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Somalia’s president and prime minister lead to the PM’s suspension

Somalia’s president and prime minister lead to the PM’s suspension

Somali President Mohamed Abdullahi Mohamed speaks during a joint press conference with his Sudanese counterpart Omar al-Bashir (not seen in picture) in Khartoum, capital of Sudan, on Oct. 5, 2017. Sudanese President Omar al-Bashir said on Thursday that his country would exert utmost efforts for peace and stability in Somalia. The President made the remarks at a joint press conference after a meeting with Mohamed Abdullahi Mohamed in the capital. (Xinhua/Mohamed Khidir)

Somalia’s President Mohamed Abdullahi Mohamed announced Monday that he was suspending Prime Minister Mohamed Hussein Roble, a day after the two men sparred over long-delayed elections in the troubled Horn of Africa nation.

“The president decided to suspend Prime Minister Mohamed Hussein Roble and stop his powers since he was linked with corruption,” the office of the president said in a statement, accusing the premier of interfering with an investigation into a land-grabbing case.

Relations between the president, better known as Farmajo, and Roble have long been frosty, with the latest development raising fresh fears for Somalia’s stability as it struggles to hold elections.

On Sunday, Roble accused the president of sabotaging the electoral process, after Farmajo withdrew the prime minister’s mandate to organize the elections and called for the creation of a new committee to “correct” the shortcomings.

Roble, who has not responded to Monday’s suspension announcement, said Farmajo did not want to hold “a credible election in this country.”

Farmajo in turn has accused Roble of trying to influence a probe into a scandal involving army-owned land after the premier sacked the defense minister and replaced him on Sunday.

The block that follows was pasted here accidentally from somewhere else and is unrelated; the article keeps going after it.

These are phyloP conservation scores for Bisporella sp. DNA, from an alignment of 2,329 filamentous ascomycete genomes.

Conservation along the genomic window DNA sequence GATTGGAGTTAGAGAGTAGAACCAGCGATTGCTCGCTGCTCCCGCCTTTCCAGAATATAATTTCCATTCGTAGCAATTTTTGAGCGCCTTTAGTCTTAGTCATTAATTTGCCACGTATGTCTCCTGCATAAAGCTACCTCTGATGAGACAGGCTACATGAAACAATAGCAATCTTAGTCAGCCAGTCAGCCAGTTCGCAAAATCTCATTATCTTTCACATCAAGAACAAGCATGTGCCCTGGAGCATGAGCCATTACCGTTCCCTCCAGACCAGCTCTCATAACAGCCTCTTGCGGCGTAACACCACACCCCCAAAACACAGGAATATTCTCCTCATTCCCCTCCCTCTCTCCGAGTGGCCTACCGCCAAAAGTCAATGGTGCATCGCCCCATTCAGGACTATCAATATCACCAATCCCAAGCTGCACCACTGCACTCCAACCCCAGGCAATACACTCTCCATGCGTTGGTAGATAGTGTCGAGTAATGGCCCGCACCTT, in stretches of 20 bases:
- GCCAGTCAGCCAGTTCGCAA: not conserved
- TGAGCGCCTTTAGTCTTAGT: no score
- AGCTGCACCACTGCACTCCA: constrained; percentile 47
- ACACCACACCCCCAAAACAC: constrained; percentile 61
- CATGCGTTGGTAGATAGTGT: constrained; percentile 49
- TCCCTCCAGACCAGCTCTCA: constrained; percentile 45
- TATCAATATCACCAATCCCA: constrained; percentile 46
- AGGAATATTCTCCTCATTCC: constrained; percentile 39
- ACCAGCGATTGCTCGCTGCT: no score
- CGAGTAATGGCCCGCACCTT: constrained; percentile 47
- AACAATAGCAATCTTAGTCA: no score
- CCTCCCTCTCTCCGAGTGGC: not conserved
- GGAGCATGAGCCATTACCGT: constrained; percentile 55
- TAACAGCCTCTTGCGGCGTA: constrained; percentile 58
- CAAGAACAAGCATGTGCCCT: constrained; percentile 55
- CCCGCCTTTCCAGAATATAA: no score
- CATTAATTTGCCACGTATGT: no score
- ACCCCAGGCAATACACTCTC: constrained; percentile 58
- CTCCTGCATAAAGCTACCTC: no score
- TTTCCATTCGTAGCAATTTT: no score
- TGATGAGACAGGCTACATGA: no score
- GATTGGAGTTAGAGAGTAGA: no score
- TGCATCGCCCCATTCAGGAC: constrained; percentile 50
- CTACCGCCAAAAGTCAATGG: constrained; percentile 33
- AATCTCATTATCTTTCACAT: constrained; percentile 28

“The prime minister has pressurized the minister of defense to divert the investigations of the case relating to the grabbed public land,” Monday’s statement said.

Somalia’s elections have been hamstrung by delays for several months.

In April, pro-government and opposition fighters opened fire in the streets of Mogadishu after Farmajo extended his term without holding fresh elections. The constitutional crisis was only defused when Farmajo reversed the term extension and Roble brokered a timetable to a vote.

But in the months that followed, a bitter rivalry between the men derailed the election again, alarming international observers.

Farmajo and Roble only agreed to bury the hatchet in October, and issued a unified call for the glacial election process to accelerate. Somalia has not held a one-man one-vote election in 50 years and its polls follow a complex indirect model.

Elections for the upper house have concluded in all states and voting for the lower house began in early November. But the appointment of a president still appears to be a long way off, straining ties with Western allies who want to see the process reach a peaceful conclusion.

On Sunday, the US said it was “deeply concerned by the continuing delays and by the procedural irregularities that have undermined the credibility of the process.”